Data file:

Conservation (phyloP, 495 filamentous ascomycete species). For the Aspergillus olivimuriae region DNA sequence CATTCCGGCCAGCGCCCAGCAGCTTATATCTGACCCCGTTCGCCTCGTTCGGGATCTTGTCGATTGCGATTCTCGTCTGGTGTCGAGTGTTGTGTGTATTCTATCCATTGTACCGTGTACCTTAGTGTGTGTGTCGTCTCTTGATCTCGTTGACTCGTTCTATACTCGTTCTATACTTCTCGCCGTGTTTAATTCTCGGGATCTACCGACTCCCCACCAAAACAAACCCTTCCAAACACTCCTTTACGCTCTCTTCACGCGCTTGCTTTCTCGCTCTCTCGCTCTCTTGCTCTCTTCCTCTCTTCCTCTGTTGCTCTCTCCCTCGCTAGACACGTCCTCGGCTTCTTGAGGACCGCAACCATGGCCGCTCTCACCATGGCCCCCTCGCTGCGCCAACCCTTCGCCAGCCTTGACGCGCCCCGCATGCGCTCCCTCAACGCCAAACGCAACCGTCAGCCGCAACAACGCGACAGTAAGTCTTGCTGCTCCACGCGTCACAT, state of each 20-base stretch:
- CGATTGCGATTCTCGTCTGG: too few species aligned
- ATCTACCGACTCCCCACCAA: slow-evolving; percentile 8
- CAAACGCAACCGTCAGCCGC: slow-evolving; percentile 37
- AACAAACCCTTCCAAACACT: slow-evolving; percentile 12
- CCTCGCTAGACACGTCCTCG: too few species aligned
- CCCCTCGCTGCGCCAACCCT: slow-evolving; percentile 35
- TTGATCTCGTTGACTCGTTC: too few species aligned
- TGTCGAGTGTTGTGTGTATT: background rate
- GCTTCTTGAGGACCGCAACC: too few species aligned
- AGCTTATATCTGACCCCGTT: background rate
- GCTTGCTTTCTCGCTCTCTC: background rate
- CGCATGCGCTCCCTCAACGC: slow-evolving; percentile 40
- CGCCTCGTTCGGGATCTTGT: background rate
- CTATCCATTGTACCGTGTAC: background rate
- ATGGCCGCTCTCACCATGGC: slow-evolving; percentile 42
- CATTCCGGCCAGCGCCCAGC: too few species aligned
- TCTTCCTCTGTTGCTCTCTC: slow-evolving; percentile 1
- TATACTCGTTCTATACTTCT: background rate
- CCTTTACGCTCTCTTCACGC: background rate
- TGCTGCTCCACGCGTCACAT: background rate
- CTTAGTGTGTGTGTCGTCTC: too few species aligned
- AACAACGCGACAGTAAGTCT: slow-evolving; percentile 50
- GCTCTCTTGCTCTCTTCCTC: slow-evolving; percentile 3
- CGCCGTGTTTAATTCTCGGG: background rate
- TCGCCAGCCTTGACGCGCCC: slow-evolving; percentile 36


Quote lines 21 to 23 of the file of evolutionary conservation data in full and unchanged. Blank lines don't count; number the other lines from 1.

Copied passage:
- TGCTGCTCCACGCGTCACAT: background rate
- CTTAGTGTGTGTGTCGTCTC: too few species aligned
- AACAACGCGACAGTAAGTCT: slow-evolving; percentile 50